Don’t let Musselman fool you. He’s a guy that likes to control everything surrounding his basketball team. This guy leaves nothing to chance. It’s why he has won 41 of his last 51 games at Nevada. And it’s why he gave his team a demanding, no-nonsense schedule over the last three weeks even though there was a good chance it would hurt that fancy record.
“We did it (the schedule) because we feel we have real good players,” Musselman said.
And you don’t get better by playing Holy Names, Fresno Pacific, Idaho, and Pacific. You get better by pushing yourself to the limits. Hey, nobody ever said playing for a goal-driven coach like Musselman was going to be comfortable.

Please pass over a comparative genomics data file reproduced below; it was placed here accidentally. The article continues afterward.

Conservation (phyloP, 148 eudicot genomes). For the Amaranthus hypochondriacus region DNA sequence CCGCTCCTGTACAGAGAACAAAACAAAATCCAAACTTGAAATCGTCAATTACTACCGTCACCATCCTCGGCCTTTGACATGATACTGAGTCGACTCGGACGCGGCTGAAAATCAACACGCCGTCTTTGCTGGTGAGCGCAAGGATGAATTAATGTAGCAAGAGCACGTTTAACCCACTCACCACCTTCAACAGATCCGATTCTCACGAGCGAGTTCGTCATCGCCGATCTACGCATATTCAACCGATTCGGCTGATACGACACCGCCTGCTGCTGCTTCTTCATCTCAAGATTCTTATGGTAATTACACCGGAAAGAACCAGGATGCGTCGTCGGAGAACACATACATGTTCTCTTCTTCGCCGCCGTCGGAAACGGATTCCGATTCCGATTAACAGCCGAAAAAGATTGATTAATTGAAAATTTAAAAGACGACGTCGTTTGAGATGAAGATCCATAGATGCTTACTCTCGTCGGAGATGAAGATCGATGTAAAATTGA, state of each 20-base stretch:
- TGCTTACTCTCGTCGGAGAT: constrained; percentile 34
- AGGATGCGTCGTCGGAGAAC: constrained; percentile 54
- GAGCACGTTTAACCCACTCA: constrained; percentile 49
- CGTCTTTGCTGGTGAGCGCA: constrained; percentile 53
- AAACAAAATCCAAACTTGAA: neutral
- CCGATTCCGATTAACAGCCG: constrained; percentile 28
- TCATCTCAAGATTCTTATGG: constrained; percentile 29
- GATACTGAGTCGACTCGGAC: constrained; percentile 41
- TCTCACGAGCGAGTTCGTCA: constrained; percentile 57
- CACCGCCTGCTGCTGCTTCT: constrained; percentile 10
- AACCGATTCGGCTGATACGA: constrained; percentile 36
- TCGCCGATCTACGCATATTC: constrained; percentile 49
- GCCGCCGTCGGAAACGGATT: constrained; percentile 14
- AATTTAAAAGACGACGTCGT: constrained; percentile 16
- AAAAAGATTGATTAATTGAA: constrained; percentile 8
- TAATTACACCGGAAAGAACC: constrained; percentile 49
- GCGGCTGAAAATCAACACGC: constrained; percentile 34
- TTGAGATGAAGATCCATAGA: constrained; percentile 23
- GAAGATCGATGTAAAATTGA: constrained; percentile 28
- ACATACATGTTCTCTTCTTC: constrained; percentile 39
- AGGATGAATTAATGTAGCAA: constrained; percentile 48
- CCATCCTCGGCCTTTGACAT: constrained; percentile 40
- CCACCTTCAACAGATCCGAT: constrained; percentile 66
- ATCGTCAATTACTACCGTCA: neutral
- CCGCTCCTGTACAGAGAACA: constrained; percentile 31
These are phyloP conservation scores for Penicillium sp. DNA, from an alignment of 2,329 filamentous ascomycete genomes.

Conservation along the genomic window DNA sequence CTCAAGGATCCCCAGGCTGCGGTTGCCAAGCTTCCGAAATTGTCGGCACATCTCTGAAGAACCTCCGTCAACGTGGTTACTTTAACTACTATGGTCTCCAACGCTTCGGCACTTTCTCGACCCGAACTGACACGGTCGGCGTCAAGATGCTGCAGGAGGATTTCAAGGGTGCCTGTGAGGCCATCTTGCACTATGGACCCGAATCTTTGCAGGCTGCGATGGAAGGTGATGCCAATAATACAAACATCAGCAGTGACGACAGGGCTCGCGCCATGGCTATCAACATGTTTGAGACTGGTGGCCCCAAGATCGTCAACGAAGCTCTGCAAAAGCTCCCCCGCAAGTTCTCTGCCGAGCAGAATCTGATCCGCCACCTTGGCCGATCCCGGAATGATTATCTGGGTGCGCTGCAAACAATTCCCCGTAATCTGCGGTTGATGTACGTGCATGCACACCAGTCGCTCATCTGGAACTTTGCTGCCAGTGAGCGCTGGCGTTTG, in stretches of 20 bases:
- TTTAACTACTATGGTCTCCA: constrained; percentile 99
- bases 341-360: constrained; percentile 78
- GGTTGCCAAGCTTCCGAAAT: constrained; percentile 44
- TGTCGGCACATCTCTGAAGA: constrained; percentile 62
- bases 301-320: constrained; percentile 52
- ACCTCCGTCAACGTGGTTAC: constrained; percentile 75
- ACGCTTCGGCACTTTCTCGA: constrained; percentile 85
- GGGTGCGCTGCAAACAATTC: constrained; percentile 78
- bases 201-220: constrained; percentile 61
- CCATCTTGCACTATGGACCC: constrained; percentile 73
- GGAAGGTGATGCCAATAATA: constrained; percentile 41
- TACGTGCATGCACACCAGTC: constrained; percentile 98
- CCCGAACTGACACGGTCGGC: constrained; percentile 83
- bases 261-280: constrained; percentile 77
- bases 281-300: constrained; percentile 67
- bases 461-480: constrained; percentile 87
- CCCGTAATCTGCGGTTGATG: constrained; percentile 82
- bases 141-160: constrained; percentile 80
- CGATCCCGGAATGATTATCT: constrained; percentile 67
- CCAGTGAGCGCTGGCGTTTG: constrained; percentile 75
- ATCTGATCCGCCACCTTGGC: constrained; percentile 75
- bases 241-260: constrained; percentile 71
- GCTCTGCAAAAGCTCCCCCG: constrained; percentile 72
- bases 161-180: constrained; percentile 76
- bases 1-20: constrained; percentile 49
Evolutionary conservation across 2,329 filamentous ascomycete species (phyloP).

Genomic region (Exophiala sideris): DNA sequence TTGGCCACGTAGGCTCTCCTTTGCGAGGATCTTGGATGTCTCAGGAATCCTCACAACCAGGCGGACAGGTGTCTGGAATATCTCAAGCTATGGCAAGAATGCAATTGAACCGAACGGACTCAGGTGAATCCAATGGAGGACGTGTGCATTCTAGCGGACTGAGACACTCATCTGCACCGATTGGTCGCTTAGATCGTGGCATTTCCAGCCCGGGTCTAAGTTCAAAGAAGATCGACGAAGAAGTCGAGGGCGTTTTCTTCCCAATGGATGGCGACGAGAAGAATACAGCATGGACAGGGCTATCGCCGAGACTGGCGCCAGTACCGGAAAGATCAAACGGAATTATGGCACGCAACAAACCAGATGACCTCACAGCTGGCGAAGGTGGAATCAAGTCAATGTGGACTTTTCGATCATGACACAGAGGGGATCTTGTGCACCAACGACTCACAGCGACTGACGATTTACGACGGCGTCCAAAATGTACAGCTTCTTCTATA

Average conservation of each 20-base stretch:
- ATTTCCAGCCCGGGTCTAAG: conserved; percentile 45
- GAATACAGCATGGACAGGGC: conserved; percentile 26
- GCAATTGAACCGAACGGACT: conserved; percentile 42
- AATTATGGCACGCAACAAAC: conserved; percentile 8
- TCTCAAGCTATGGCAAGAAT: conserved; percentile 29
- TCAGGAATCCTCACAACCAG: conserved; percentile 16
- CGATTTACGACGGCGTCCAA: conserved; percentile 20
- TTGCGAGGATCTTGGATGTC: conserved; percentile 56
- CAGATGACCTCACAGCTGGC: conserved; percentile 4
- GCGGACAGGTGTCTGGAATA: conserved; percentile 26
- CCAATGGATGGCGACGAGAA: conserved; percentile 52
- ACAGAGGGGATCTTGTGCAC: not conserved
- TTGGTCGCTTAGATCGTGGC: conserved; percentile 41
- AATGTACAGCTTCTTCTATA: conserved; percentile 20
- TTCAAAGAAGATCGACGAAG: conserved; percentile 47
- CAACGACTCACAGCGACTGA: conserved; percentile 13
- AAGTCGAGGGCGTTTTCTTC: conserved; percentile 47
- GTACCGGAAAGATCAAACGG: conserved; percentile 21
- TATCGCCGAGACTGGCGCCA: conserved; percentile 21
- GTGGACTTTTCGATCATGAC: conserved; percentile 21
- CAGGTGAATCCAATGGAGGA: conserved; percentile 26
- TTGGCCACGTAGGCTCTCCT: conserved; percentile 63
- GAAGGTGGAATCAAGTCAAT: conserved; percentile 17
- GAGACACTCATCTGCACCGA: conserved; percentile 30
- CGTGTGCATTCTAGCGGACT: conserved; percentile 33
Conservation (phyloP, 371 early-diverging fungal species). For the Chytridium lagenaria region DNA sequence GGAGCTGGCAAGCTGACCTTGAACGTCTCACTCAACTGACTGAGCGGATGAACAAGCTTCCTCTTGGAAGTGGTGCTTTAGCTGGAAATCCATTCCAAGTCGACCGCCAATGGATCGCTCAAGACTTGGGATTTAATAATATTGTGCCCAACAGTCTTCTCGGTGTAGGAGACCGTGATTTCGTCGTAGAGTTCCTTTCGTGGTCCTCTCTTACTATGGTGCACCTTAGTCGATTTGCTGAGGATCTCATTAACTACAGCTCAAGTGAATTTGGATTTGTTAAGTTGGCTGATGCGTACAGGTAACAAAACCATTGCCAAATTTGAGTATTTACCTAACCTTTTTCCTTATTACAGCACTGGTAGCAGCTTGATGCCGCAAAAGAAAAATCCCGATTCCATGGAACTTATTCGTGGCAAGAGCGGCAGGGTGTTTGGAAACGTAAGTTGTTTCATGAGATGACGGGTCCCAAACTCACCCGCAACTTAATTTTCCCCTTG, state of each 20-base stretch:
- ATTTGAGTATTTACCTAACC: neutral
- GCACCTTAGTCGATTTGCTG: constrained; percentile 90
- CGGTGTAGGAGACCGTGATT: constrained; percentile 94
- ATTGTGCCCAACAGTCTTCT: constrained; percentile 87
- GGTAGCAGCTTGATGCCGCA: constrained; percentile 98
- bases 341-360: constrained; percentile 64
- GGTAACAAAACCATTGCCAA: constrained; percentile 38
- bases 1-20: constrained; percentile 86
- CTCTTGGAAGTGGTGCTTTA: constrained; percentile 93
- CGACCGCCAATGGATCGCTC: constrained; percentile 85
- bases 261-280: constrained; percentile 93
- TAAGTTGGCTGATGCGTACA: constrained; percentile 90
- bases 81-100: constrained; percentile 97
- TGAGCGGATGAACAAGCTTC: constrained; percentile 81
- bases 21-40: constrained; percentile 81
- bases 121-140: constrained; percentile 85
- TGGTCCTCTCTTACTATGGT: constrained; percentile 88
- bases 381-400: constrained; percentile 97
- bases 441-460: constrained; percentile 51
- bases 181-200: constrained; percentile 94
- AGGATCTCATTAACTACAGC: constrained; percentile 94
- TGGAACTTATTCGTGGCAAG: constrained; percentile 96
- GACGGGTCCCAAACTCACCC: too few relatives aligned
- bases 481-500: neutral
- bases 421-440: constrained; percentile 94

“The NCAA committee told us there’s more weight on road games,” Musselman said.
The good news for the Pack is that the schedule now becomes a bit more friendlier. Think of it as Musselman’s holiday Christmas gift to his team. The Mountain West schedule is just around the corner, starting Dec. 27 at Fresno State, and Musselman doesn’t want his team to be running on fumes at that point. A Mountain West regular season and tournament title, after all, are the minimum requirements for this team.
The next four games, home against Radford and UC Davis and in Las Vegas against Southern Illinois and San Francisco, should leave the Pack well rested and energized and with a neat and tidy 12-2 record going into league play.
“We have a confident group,” Musselman said, “one that respects the game and respects the opponent.”
And nobody in silver and blue is more confident than the coach.